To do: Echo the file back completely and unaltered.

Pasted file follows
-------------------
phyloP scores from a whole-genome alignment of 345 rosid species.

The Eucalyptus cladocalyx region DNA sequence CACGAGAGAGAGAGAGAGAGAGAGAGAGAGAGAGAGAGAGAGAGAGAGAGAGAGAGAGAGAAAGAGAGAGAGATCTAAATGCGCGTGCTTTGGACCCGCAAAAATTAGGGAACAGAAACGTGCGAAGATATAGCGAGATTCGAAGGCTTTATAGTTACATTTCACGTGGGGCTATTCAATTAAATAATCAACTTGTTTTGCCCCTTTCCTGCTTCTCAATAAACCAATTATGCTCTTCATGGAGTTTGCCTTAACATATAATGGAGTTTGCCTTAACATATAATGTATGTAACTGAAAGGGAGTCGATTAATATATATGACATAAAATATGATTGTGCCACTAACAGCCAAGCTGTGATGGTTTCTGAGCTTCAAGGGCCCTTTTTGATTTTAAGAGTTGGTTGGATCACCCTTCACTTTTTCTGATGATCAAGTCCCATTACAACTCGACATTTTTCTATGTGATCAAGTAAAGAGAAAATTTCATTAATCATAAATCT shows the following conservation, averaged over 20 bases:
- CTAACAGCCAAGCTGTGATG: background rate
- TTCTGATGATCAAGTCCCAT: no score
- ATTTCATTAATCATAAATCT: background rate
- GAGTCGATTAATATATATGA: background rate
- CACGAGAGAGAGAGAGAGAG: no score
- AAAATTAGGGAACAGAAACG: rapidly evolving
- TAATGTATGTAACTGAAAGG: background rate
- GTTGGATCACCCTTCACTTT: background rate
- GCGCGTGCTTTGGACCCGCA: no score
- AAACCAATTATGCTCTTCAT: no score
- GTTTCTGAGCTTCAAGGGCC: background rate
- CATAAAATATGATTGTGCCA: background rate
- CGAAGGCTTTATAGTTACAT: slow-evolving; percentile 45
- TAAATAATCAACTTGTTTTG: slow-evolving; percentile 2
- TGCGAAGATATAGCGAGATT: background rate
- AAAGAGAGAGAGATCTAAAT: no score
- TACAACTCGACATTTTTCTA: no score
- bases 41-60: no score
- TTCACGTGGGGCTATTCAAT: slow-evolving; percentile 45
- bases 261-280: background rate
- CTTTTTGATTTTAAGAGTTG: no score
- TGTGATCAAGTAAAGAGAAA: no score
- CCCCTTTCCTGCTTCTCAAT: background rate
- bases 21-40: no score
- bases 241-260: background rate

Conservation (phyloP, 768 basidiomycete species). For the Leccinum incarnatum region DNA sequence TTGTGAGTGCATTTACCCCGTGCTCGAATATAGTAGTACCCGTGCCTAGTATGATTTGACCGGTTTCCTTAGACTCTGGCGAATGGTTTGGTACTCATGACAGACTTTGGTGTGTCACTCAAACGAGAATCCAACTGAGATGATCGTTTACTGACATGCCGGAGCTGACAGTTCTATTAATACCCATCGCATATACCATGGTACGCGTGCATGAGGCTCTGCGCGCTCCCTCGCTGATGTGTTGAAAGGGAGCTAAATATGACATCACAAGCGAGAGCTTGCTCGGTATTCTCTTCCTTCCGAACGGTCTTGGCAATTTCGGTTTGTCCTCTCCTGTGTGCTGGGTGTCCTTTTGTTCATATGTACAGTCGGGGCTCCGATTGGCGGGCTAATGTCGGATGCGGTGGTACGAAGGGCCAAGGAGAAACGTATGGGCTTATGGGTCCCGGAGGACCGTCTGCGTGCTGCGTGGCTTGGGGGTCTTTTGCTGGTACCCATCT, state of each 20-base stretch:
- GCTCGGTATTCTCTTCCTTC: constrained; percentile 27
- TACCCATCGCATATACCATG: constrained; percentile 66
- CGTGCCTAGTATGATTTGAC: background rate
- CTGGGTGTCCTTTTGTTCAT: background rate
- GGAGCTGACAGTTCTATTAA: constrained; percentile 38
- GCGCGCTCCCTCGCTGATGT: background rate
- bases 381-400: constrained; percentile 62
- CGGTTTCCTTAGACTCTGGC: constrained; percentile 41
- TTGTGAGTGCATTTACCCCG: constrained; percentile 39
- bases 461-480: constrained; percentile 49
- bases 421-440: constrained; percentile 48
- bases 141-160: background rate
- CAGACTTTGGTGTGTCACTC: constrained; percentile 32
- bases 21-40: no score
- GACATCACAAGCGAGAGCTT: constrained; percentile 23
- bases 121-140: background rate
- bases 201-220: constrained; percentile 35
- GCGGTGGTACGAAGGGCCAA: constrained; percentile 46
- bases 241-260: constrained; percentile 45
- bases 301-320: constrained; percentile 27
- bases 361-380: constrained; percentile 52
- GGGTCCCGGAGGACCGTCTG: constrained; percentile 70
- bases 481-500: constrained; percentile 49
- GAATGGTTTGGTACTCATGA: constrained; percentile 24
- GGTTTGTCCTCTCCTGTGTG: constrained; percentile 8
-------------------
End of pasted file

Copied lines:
phyloP scores from a whole-genome alignment of 345 rosid species.

The Eucalyptus cladocalyx region DNA sequence CACGAGAGAGAGAGAGAGAGAGAGAGAGAGAGAGAGAGAGAGAGAGAGAGAGAGAGAGAGAAAGAGAGAGAGATCTAAATGCGCGTGCTTTGGACCCGCAAAAATTAGGGAACAGAAACGTGCGAAGATATAGCGAGATTCGAAGGCTTTATAGTTACATTTCACGTGGGGCTATTCAATTAAATAATCAACTTGTTTTGCCCCTTTCCTGCTTCTCAATAAACCAATTATGCTCTTCATGGAGTTTGCCTTAACATATAATGGAGTTTGCCTTAACATATAATGTATGTAACTGAAAGGGAGTCGATTAATATATATGACATAAAATATGATTGTGCCACTAACAGCCAAGCTGTGATGGTTTCTGAGCTTCAAGGGCCCTTTTTGATTTTAAGAGTTGGTTGGATCACCCTTCACTTTTTCTGATGATCAAGTCCCATTACAACTCGACATTTTTCTATGTGATCAAGTAAAGAGAAAATTTCATTAATCATAAATCT shows the following conservation, averaged over 20 bases:
- CTAACAGCCAAGCTGTGATG: background rate
- TTCTGATGATCAAGTCCCAT: no score
- ATTTCATTAATCATAAATCT: background rate
- GAGTCGATTAATATATATGA: background rate
- CACGAGAGAGAGAGAGAGAG: no score
- AAAATTAGGGAACAGAAACG: rapidly evolving
- TAATGTATGTAACTGAAAGG: background rate
- GTTGGATCACCCTTCACTTT: background rate
- GCGCGTGCTTTGGACCCGCA: no score
- AAACCAATTATGCTCTTCAT: no score
- GTTTCTGAGCTTCAAGGGCC: background rate
- CATAAAATATGATTGTGCCA: background rate
- CGAAGGCTTTATAGTTACAT: slow-evolving; percentile 45
- TAAATAATCAACTTGTTTTG: slow-evolving; percentile 2
- TGCGAAGATATAGCGAGATT: background rate
- AAAGAGAGAGAGATCTAAAT: no score
- TACAACTCGACATTTTTCTA: no score
- bases 41-60: no score
- TTCACGTGGGGCTATTCAAT: slow-evolving; percentile 45
- bases 261-280: background rate
- CTTTTTGATTTTAAGAGTTG: no score
- TGTGATCAAGTAAAGAGAAA: no score
- CCCCTTTCCTGCTTCTCAAT: background rate
- bases 21-40: no score
- bases 241-260: background rate

Conservation (phyloP, 768 basidiomycete species). For the Leccinum incarnatum region DNA sequence TTGTGAGTGCATTTACCCCGTGCTCGAATATAGTAGTACCCGTGCCTAGTATGATTTGACCGGTTTCCTTAGACTCTGGCGAATGGTTTGGTACTCATGACAGACTTTGGTGTGTCACTCAAACGAGAATCCAACTGAGATGATCGTTTACTGACATGCCGGAGCTGACAGTTCTATTAATACCCATCGCATATACCATGGTACGCGTGCATGAGGCTCTGCGCGCTCCCTCGCTGATGTGTTGAAAGGGAGCTAAATATGACATCACAAGCGAGAGCTTGCTCGGTATTCTCTTCCTTCCGAACGGTCTTGGCAATTTCGGTTTGTCCTCTCCTGTGTGCTGGGTGTCCTTTTGTTCATATGTACAGTCGGGGCTCCGATTGGCGGGCTAATGTCGGATGCGGTGGTACGAAGGGCCAAGGAGAAACGTATGGGCTTATGGGTCCCGGAGGACCGTCTGCGTGCTGCGTGGCTTGGGGGTCTTTTGCTGGTACCCATCT, state of each 20-base stretch:
- GCTCGGTATTCTCTTCCTTC: constrained; percentile 27
- TACCCATCGCATATACCATG: constrained; percentile 66
- CGTGCCTAGTATGATTTGAC: background rate
- CTGGGTGTCCTTTTGTTCAT: background rate
- GGAGCTGACAGTTCTATTAA: constrained; percentile 38
- GCGCGCTCCCTCGCTGATGT: background rate
- bases 381-400: constrained; percentile 62
- CGGTTTCCTTAGACTCTGGC: constrained; percentile 41
- TTGTGAGTGCATTTACCCCG: constrained; percentile 39
- bases 461-480: constrained; percentile 49
- bases 421-440: constrained; percentile 48
- bases 141-160: background rate
- CAGACTTTGGTGTGTCACTC: constrained; percentile 32
- bases 21-40: no score
- GACATCACAAGCGAGAGCTT: constrained; percentile 23
- bases 121-140: background rate
- bases 201-220: constrained; percentile 35
- GCGGTGGTACGAAGGGCCAA: constrained; percentile 46
- bases 241-260: constrained; percentile 45
- bases 301-320: constrained; percentile 27
- bases 361-380: constrained; percentile 52
- GGGTCCCGGAGGACCGTCTG: constrained; percentile 70
- bases 481-500: constrained; percentile 49
- GAATGGTTTGGTACTCATGA: constrained; percentile 24
- GGTTTGTCCTCTCCTGTGTG: constrained; percentile 8